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https://player.captivate.fm/episode/18524b1a-01dd-4345-a003-7dba63751e23/ In September, there were still about 17.6 million tax returns awaiting processing, and the IRS anticipates receiving over 4 million more returns in October. The delay has resulted in a lot of frustrated taxpayers, especially those grappling with error notices and being charged penalties and interest for alleged mistakes. Those penalties add up. For the fiscal year 2020, the IRS assessed nearly $31.4 billion in civil penalties. But are those penalties fair? Are there claims or defenses that can get taxpayers out of those penalties? There’s a lot that can go wrong while filing a tax return because the tax code is so huge and increasingly complicated. How can taxpayers seek accessible tax advice, and even defend tax penalty notices if necessary? On today’s episode of the Taxgirl podcast, Kelly is joined by Andrew Gradman to chat about the general scope of tax penalties and what taxpayers can do…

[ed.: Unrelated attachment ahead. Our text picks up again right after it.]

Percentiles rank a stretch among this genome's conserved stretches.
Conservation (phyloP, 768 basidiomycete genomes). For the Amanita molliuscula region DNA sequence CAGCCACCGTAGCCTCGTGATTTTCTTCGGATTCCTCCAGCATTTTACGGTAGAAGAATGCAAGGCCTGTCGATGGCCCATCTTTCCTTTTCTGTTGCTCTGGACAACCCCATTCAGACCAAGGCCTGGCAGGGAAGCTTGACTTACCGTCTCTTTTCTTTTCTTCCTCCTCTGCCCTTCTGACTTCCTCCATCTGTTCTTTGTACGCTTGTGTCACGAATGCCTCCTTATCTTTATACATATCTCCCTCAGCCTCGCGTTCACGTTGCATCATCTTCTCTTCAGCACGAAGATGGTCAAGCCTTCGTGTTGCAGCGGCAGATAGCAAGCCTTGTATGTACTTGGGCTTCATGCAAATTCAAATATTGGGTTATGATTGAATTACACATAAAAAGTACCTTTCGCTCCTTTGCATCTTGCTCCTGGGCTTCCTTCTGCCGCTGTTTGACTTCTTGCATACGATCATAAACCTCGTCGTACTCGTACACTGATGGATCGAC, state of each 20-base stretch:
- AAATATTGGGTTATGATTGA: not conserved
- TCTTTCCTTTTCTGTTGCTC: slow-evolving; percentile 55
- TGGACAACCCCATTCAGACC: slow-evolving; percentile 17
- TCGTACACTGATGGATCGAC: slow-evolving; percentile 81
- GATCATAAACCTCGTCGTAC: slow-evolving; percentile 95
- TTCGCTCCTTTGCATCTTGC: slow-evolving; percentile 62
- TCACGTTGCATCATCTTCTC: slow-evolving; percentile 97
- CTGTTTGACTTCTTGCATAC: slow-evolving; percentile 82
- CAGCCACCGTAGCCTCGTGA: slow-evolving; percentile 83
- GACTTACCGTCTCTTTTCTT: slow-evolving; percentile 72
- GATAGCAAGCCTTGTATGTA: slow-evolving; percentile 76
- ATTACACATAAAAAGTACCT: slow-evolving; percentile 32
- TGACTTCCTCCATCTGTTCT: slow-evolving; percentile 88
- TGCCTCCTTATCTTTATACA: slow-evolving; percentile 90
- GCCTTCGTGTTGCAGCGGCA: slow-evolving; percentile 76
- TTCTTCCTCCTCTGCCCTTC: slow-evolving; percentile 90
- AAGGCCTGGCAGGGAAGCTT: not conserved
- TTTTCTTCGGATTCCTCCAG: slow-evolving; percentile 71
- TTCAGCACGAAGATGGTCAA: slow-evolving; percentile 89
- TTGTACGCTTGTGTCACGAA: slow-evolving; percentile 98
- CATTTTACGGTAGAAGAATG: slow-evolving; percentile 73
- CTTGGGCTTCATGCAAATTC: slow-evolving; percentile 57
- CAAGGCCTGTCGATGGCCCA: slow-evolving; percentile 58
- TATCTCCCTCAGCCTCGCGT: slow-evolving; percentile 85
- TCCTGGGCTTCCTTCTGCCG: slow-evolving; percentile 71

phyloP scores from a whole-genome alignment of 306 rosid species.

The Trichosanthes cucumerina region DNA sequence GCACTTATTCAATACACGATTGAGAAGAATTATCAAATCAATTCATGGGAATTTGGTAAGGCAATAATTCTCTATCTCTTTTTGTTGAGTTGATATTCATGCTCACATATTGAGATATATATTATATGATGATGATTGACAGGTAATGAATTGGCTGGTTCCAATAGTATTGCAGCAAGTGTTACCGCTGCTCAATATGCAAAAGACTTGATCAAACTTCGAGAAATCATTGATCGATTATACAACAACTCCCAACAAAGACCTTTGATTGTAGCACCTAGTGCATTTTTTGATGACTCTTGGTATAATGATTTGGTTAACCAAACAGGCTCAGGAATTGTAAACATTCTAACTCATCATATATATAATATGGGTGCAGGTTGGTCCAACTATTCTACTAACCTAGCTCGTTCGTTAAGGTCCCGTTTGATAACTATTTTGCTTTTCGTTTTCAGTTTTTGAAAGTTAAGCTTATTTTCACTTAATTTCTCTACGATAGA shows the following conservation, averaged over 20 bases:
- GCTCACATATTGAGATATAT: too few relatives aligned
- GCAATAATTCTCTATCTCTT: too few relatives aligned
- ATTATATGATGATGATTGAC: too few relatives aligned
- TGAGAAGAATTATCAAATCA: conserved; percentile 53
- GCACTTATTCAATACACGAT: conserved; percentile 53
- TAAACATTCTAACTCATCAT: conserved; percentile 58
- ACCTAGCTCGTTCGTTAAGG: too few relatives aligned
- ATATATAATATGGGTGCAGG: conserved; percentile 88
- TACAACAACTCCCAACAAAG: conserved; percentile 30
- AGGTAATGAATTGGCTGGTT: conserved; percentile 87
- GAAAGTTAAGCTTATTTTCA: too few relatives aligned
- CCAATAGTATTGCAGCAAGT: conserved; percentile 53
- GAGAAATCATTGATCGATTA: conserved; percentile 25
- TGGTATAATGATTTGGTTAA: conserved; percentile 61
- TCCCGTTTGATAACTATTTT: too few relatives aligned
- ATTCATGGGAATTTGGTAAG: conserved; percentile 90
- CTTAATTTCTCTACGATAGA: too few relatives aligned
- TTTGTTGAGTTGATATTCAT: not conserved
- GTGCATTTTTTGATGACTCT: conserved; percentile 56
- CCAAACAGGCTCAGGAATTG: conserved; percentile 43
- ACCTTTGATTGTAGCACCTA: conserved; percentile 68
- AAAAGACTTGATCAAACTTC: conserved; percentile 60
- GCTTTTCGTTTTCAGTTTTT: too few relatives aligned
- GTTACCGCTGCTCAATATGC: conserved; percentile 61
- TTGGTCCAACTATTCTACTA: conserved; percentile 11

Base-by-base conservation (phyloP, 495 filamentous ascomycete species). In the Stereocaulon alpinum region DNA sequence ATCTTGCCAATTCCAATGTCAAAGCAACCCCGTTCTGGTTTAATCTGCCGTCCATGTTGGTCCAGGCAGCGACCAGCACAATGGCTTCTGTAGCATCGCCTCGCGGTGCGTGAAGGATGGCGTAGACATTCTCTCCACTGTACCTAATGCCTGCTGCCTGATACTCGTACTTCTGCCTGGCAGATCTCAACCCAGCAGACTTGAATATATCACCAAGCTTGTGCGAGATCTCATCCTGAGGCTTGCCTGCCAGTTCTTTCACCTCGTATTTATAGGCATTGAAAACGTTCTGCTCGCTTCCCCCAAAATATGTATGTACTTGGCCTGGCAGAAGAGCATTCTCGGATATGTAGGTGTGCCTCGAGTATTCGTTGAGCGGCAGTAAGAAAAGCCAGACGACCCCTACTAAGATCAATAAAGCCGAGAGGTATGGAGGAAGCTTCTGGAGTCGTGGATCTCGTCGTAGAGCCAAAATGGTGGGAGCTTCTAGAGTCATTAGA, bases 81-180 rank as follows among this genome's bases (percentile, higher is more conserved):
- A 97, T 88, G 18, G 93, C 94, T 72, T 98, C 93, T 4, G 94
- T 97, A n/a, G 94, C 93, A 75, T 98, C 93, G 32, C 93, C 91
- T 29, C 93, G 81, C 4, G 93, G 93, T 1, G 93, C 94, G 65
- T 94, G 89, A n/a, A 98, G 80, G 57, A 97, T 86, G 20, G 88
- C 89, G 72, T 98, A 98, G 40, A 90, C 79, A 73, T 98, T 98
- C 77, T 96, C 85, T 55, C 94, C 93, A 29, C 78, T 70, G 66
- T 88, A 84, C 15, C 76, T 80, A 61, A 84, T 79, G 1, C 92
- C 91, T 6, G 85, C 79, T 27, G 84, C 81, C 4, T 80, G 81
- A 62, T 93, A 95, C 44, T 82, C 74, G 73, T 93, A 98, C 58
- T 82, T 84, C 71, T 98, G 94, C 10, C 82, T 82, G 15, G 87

Over the past year, the IRS has been slow to process tax returns but has appeared to continue to issue notices – especially math error notices. While the IRS made 628,997 math error corrections last year through July 15, 2020, the IRS made about 9 million math error corrections on returns filed by taxpayers in the same period in 2021—a more than 1400% increase. Most of those notices—about 7.4 million—were related to the refund recovery credit, or RRC. The RRC is claimed on Form 1040 to reconcile stimulus payments received in 2020. Most likely, taxpayers made errors when calculating the amounts of the checks due or actually received. But the remaining notices—still at a pace of two-and-a-half times more than in the prior year—were issued by the IRS for other reasons. To find out more, including how math errors work, check out IRS to Taxpayers Receiving Notices: What, Like Math…

The IRS estimates that around 85% of taxes are paid voluntarily and on time. But the tax gap, the difference between the taxes paid on time and those still owed, means hundreds of billions of dollars are missing every year. While politicians often look to increase or decrease taxes as a part of their platform, simply shrinking this gap by collecting the taxes due could solve problems and is fair to everyone. There’s an estimated $574 billion tax gap per year Charles Rossotti, the former IRS Commissioner, joins Kelly on this episode of the Taxgirl podcast to discuss how to shrink the tax gap. Charles goes over some of the ways the IRS can be modernized to not only collect all the taxes due but ensure a smoother process for preparers and filers. Listen to Kelly and Charles talk about the tax gap: Charles’ article on how the government should…